Sailor Jerry’s Legacy Part II
Sailor Jerry evolved the traditions of American body art to a whole new level. He took the classic American flash style ready-made designs and incorporated inspiration from his times sailing across the Pacific. He corresponded with Japanese traditional tattoo masters and put his own spin and experience on what they would describe or share. He learned all techniques and traditions, such as incorporating water shading and background perspective, and turned it into his own, often with a distinctly American flair.
Far beyond anything anyone was doing
In a documentary on Sailor Jerry, another tattooing legend and Jerry’s protegé, Ed Hardy, describes seeing Jerry’s tattoos “like taking acid.” His pieces, Hardy says, were so far beyond in their complexity, sophistication and layout compared to anything anybody had done before. Jerry also researched all of the traditional images he would tattoo, which allowed him to expand on them authentically.
Purple ink, single needle and autoclave
To people’s amazement, Jerry managed to develop what everyone told him was impossible – purple ink. Legend says it came about when a neighbour of Jerry’s, whom he wasn’t overly fond of, kept telling him he would never be able to get a purple colour. And so Jerry set out to prove him wrong. If you or anyone you know has a purple shade on your tattoo, you have Sailor Jerry’s stubbornness to thank for it.
Jerry wasn’t done inventing things that would change the industry forever though. He became one of the first artists to utilise single needle, and he also came up with other custom needle formations that would cause less trauma to the skin.
When Jerry began tattooing, the notion of sterile workspace and the environment was far from the norm. In fact, there were no gloves, and no-one changed needles or ink. As one of the first tattoo shops in the world, Sailor Jerry’s Tattoo Shop began utilising an autoclave to sterilise equipment between clients.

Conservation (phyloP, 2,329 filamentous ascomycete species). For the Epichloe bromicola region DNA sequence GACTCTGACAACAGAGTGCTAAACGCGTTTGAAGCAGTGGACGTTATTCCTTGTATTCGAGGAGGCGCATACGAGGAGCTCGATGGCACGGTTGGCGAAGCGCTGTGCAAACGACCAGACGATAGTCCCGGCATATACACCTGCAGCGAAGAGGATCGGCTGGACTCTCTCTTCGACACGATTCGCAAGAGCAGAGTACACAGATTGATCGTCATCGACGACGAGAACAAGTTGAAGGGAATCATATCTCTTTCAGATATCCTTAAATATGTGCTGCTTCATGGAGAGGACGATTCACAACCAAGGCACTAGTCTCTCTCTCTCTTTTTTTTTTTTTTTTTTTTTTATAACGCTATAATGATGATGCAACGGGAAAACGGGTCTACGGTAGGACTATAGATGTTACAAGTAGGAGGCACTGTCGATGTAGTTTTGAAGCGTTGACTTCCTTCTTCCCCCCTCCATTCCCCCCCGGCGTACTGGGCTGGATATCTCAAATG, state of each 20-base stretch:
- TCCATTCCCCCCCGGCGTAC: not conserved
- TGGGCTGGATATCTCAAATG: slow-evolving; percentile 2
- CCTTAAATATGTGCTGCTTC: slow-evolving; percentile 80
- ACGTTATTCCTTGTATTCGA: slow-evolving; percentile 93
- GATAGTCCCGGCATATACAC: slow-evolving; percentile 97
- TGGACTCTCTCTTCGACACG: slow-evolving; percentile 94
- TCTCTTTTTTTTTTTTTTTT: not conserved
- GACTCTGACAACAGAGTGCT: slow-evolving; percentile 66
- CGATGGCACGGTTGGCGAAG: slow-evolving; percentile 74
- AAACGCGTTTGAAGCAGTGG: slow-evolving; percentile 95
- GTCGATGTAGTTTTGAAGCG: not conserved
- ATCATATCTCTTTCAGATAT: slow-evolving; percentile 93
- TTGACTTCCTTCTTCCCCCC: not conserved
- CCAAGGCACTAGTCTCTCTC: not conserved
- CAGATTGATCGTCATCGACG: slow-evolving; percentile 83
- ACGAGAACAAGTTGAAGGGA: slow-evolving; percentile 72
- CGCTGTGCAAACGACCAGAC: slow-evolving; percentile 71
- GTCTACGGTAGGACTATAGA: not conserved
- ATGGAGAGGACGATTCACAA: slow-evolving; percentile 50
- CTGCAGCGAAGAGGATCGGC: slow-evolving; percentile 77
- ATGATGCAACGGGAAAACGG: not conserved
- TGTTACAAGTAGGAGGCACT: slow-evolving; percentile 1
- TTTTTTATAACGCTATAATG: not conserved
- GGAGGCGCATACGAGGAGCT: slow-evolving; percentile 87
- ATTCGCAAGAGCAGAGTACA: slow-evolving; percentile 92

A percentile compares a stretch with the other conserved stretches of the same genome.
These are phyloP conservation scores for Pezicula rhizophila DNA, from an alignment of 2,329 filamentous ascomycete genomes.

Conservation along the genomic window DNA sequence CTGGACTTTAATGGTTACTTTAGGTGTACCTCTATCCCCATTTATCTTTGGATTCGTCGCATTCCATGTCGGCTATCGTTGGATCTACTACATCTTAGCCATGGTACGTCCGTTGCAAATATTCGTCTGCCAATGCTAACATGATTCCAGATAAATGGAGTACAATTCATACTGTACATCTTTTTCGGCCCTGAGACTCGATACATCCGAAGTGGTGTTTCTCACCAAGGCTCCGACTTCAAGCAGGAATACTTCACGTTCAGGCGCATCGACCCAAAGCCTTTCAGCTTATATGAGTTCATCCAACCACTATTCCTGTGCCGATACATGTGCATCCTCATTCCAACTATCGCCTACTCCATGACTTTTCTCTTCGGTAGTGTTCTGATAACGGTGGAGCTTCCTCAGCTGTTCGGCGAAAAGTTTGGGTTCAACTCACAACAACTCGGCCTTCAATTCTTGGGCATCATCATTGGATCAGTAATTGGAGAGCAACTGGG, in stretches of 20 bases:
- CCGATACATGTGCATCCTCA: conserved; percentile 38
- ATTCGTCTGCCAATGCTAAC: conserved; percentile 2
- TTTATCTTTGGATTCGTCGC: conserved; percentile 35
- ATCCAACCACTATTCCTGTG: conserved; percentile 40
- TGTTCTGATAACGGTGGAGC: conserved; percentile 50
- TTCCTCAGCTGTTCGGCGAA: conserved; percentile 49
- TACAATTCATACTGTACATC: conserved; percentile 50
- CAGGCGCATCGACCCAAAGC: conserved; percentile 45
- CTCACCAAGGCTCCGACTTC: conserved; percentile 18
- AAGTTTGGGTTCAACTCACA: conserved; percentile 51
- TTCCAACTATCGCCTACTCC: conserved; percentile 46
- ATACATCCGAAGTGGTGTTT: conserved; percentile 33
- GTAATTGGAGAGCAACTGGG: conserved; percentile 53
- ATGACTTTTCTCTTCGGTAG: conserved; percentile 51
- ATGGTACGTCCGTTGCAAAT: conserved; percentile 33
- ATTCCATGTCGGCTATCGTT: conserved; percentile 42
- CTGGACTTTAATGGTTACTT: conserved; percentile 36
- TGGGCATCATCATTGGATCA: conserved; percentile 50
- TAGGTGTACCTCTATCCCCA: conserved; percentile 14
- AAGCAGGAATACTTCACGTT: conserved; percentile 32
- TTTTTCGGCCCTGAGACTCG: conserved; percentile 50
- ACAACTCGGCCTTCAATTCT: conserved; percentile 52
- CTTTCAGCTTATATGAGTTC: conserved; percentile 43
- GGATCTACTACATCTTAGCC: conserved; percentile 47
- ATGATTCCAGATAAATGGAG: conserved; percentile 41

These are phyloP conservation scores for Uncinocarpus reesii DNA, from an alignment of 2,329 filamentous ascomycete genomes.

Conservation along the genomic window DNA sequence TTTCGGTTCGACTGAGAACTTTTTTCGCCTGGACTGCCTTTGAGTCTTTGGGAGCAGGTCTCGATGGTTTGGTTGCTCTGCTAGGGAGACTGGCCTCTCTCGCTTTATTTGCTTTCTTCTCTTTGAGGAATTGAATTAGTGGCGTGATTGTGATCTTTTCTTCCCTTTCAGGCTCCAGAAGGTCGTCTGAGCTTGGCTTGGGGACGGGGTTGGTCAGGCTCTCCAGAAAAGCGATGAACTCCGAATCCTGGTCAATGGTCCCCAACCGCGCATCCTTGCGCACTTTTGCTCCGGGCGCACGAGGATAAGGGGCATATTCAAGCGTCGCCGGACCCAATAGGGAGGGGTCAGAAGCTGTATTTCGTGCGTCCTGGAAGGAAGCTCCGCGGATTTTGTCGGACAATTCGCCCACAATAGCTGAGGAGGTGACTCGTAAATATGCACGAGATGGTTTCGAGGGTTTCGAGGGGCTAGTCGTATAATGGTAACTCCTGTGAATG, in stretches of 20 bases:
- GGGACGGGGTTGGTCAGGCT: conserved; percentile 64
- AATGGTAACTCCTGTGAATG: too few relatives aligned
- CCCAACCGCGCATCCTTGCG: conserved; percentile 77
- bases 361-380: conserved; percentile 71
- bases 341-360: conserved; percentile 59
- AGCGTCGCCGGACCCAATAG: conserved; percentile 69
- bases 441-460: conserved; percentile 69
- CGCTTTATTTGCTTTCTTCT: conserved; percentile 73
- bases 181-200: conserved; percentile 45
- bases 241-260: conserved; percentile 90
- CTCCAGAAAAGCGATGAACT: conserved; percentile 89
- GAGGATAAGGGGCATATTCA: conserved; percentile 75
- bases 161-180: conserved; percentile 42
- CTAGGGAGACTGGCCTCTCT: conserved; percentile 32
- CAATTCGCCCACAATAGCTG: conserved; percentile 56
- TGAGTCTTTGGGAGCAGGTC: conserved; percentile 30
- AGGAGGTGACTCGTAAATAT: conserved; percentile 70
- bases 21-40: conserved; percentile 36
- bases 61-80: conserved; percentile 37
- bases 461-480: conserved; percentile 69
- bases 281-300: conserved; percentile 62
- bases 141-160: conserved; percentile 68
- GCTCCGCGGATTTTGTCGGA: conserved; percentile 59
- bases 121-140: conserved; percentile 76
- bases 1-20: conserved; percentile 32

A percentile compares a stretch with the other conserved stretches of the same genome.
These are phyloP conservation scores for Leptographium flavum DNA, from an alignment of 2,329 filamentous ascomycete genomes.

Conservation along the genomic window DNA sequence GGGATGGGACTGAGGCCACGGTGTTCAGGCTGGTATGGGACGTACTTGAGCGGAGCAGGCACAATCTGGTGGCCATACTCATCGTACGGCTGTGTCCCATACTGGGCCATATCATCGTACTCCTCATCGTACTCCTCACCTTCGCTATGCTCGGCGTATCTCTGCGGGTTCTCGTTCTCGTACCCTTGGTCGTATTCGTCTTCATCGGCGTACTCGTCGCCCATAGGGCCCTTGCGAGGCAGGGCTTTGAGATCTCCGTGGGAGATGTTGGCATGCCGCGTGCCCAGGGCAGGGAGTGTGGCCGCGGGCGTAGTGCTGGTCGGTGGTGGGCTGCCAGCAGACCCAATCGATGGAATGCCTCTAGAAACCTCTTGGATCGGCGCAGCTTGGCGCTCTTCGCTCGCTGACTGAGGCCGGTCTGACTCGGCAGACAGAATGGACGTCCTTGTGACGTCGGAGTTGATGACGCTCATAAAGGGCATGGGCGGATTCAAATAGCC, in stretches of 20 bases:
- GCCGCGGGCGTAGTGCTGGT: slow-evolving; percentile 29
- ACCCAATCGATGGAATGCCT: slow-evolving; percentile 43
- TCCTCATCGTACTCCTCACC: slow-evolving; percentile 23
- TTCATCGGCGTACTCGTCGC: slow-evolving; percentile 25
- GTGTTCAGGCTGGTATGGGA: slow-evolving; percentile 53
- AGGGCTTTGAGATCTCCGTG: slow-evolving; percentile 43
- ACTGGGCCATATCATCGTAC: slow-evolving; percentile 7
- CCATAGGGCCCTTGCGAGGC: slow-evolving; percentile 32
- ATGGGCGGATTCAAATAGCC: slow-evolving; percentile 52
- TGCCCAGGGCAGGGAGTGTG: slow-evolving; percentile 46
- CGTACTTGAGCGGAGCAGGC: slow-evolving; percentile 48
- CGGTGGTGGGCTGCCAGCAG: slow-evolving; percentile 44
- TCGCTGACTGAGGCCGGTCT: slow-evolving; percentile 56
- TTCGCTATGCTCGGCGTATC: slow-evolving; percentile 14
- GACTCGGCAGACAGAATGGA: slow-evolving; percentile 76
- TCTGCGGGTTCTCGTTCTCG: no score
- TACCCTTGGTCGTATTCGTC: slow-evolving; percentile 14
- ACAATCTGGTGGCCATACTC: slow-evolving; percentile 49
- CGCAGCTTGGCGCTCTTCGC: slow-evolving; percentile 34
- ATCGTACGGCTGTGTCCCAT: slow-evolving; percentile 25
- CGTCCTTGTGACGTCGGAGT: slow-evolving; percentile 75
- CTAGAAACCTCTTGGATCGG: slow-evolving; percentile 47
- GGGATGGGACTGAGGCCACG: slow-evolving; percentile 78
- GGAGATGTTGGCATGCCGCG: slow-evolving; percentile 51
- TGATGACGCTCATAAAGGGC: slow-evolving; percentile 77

Heart attack on a Harley
Sailor Jerry passed away three days after suffering a heart attack while riding his Harley Davidson in June 1973. He instructed his wife that his shop should go to either Ed Hardy, Zeke Owen, or Mike Malone. If no-one of them wanted it, she should burn it to the ground. In the end, Ed Hardy did not want to leave Japan where he had been invited to practice with a master, Zeke declines, and so the shop went to Mike Malone who renamed it the China Sea Tattoo.
Extra Jerry trivia
Another little bit of trivia is that Sailor Jerry had his own radio show. From midnight to four am, reading his poetry, often patriotic and conservative, in a deep resounding voice. Other than that, he reportedly shunned publicity to any extent possible (compared to contemporary Lyle Tuttle, who ended up on the cover of Rolling Stone and with whom he an ongoing feud).
And even more extra trivia – just last year, Sailor Jerry’s widow Louise Collins sued the Scottish drink group, whiskey giant William Grant & Sons, for cashing in on her husband’s legacy after they purchased a rum brand with his name in 2008. The brand is one of the world’s largest rums, selling close to one million cases per year.
Whether you are tattooing or have a tattoo, you are part of a lineage and a tradition. It is worth knowing where it came from, and who are the people who are instrumental in its proliferation. Now hopefully you know a little more about one of modern tattooing history’s greats.